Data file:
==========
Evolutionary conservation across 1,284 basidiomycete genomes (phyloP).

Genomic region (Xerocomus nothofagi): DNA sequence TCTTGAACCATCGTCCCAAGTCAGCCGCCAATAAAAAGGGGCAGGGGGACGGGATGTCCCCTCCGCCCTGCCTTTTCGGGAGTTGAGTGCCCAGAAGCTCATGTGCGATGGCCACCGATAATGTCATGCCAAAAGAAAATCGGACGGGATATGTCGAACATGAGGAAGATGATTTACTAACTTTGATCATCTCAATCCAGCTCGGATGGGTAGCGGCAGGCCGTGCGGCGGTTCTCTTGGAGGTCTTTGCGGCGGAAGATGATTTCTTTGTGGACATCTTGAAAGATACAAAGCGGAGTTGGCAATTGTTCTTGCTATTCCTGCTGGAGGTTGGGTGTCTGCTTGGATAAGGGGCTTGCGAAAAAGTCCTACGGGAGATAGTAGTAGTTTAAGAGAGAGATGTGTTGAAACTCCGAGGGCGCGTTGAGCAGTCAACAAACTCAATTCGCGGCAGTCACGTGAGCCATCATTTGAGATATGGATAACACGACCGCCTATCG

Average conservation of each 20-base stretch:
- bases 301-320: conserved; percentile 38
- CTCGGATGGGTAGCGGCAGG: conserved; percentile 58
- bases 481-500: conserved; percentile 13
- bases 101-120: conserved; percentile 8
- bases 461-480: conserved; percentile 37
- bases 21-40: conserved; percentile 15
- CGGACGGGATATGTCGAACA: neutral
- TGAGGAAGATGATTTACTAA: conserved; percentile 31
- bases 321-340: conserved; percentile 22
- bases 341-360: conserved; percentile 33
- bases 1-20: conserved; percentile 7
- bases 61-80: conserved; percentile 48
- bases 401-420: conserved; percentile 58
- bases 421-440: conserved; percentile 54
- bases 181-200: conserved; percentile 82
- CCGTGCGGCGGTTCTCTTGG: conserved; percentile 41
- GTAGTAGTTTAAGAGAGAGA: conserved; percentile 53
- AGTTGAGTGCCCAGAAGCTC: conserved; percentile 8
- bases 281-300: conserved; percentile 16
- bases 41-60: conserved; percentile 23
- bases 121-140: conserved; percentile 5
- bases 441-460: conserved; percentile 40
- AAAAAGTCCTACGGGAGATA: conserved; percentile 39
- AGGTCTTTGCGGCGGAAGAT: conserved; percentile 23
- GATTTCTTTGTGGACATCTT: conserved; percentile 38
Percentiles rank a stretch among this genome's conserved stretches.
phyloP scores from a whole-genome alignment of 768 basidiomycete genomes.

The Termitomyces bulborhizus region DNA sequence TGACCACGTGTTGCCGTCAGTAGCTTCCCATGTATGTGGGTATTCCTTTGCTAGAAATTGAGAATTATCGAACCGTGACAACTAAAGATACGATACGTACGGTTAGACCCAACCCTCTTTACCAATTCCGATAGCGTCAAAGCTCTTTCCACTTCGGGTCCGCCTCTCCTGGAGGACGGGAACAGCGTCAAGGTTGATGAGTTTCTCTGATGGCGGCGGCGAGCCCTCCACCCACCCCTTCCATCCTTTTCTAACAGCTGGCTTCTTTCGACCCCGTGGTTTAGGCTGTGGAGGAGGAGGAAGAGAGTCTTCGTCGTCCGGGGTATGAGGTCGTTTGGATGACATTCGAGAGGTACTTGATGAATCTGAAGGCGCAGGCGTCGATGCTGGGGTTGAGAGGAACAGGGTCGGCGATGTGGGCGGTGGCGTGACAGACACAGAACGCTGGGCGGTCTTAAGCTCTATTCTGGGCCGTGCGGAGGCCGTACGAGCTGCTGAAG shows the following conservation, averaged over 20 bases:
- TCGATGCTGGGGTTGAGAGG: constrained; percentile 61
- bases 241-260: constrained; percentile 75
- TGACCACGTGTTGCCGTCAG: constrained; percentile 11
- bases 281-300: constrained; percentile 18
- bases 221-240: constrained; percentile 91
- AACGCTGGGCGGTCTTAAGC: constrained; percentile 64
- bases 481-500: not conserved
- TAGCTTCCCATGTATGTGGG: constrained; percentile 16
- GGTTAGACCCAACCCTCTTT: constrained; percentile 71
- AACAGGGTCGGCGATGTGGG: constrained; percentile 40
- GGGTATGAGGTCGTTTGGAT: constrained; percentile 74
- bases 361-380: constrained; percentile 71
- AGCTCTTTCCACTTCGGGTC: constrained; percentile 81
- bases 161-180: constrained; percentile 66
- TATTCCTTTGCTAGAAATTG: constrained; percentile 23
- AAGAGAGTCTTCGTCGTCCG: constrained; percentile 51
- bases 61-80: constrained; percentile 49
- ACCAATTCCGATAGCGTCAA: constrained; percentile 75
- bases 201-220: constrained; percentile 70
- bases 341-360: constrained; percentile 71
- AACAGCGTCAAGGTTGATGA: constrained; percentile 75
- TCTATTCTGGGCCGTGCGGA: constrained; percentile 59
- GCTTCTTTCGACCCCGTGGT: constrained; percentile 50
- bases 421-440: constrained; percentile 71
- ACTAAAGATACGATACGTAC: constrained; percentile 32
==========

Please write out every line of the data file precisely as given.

Evolutionary conservation across 1,284 basidiomycete genomes (phyloP).

Genomic region (Xerocomus nothofagi): DNA sequence TCTTGAACCATCGTCCCAAGTCAGCCGCCAATAAAAAGGGGCAGGGGGACGGGATGTCCCCTCCGCCCTGCCTTTTCGGGAGTTGAGTGCCCAGAAGCTCATGTGCGATGGCCACCGATAATGTCATGCCAAAAGAAAATCGGACGGGATATGTCGAACATGAGGAAGATGATTTACTAACTTTGATCATCTCAATCCAGCTCGGATGGGTAGCGGCAGGCCGTGCGGCGGTTCTCTTGGAGGTCTTTGCGGCGGAAGATGATTTCTTTGTGGACATCTTGAAAGATACAAAGCGGAGTTGGCAATTGTTCTTGCTATTCCTGCTGGAGGTTGGGTGTCTGCTTGGATAAGGGGCTTGCGAAAAAGTCCTACGGGAGATAGTAGTAGTTTAAGAGAGAGATGTGTTGAAACTCCGAGGGCGCGTTGAGCAGTCAACAAACTCAATTCGCGGCAGTCACGTGAGCCATCATTTGAGATATGGATAACACGACCGCCTATCG

Average conservation of each 20-base stretch:
- bases 301-320: conserved; percentile 38
- CTCGGATGGGTAGCGGCAGG: conserved; percentile 58
- bases 481-500: conserved; percentile 13
- bases 101-120: conserved; percentile 8
- bases 461-480: conserved; percentile 37
- bases 21-40: conserved; percentile 15
- CGGACGGGATATGTCGAACA: neutral
- TGAGGAAGATGATTTACTAA: conserved; percentile 31
- bases 321-340: conserved; percentile 22
- bases 341-360: conserved; percentile 33
- bases 1-20: conserved; percentile 7
- bases 61-80: conserved; percentile 48
- bases 401-420: conserved; percentile 58
- bases 421-440: conserved; percentile 54
- bases 181-200: conserved; percentile 82
- CCGTGCGGCGGTTCTCTTGG: conserved; percentile 41
- GTAGTAGTTTAAGAGAGAGA: conserved; percentile 53
- AGTTGAGTGCCCAGAAGCTC: conserved; percentile 8
- bases 281-300: conserved; percentile 16
- bases 41-60: conserved; percentile 23
- bases 121-140: conserved; percentile 5
- bases 441-460: conserved; percentile 40
- AAAAAGTCCTACGGGAGATA: conserved; percentile 39
- AGGTCTTTGCGGCGGAAGAT: conserved; percentile 23
- GATTTCTTTGTGGACATCTT: conserved; percentile 38
Percentiles rank a stretch among this genome's conserved stretches.
phyloP scores from a whole-genome alignment of 768 basidiomycete genomes.

The Termitomyces bulborhizus region DNA sequence TGACCACGTGTTGCCGTCAGTAGCTTCCCATGTATGTGGGTATTCCTTTGCTAGAAATTGAGAATTATCGAACCGTGACAACTAAAGATACGATACGTACGGTTAGACCCAACCCTCTTTACCAATTCCGATAGCGTCAAAGCTCTTTCCACTTCGGGTCCGCCTCTCCTGGAGGACGGGAACAGCGTCAAGGTTGATGAGTTTCTCTGATGGCGGCGGCGAGCCCTCCACCCACCCCTTCCATCCTTTTCTAACAGCTGGCTTCTTTCGACCCCGTGGTTTAGGCTGTGGAGGAGGAGGAAGAGAGTCTTCGTCGTCCGGGGTATGAGGTCGTTTGGATGACATTCGAGAGGTACTTGATGAATCTGAAGGCGCAGGCGTCGATGCTGGGGTTGAGAGGAACAGGGTCGGCGATGTGGGCGGTGGCGTGACAGACACAGAACGCTGGGCGGTCTTAAGCTCTATTCTGGGCCGTGCGGAGGCCGTACGAGCTGCTGAAG shows the following conservation, averaged over 20 bases:
- TCGATGCTGGGGTTGAGAGG: constrained; percentile 61
- bases 241-260: constrained; percentile 75
- TGACCACGTGTTGCCGTCAG: constrained; percentile 11
- bases 281-300: constrained; percentile 18
- bases 221-240: constrained; percentile 91
- AACGCTGGGCGGTCTTAAGC: constrained; percentile 64
- bases 481-500: not conserved
- TAGCTTCCCATGTATGTGGG: constrained; percentile 16
- GGTTAGACCCAACCCTCTTT: constrained; percentile 71
- AACAGGGTCGGCGATGTGGG: constrained; percentile 40
- GGGTATGAGGTCGTTTGGAT: constrained; percentile 74
- bases 361-380: constrained; percentile 71
- AGCTCTTTCCACTTCGGGTC: constrained; percentile 81
- bases 161-180: constrained; percentile 66
- TATTCCTTTGCTAGAAATTG: constrained; percentile 23
- AAGAGAGTCTTCGTCGTCCG: constrained; percentile 51
- bases 61-80: constrained; percentile 49
- ACCAATTCCGATAGCGTCAA: constrained; percentile 75
- bases 201-220: constrained; percentile 70
- bases 341-360: constrained; percentile 71
- AACAGCGTCAAGGTTGATGA: constrained; percentile 75
- TCTATTCTGGGCCGTGCGGA: constrained; percentile 59
- GCTTCTTTCGACCCCGTGGT: constrained; percentile 50
- bases 421-440: constrained; percentile 71
- ACTAAAGATACGATACGTAC: constrained; percentile 32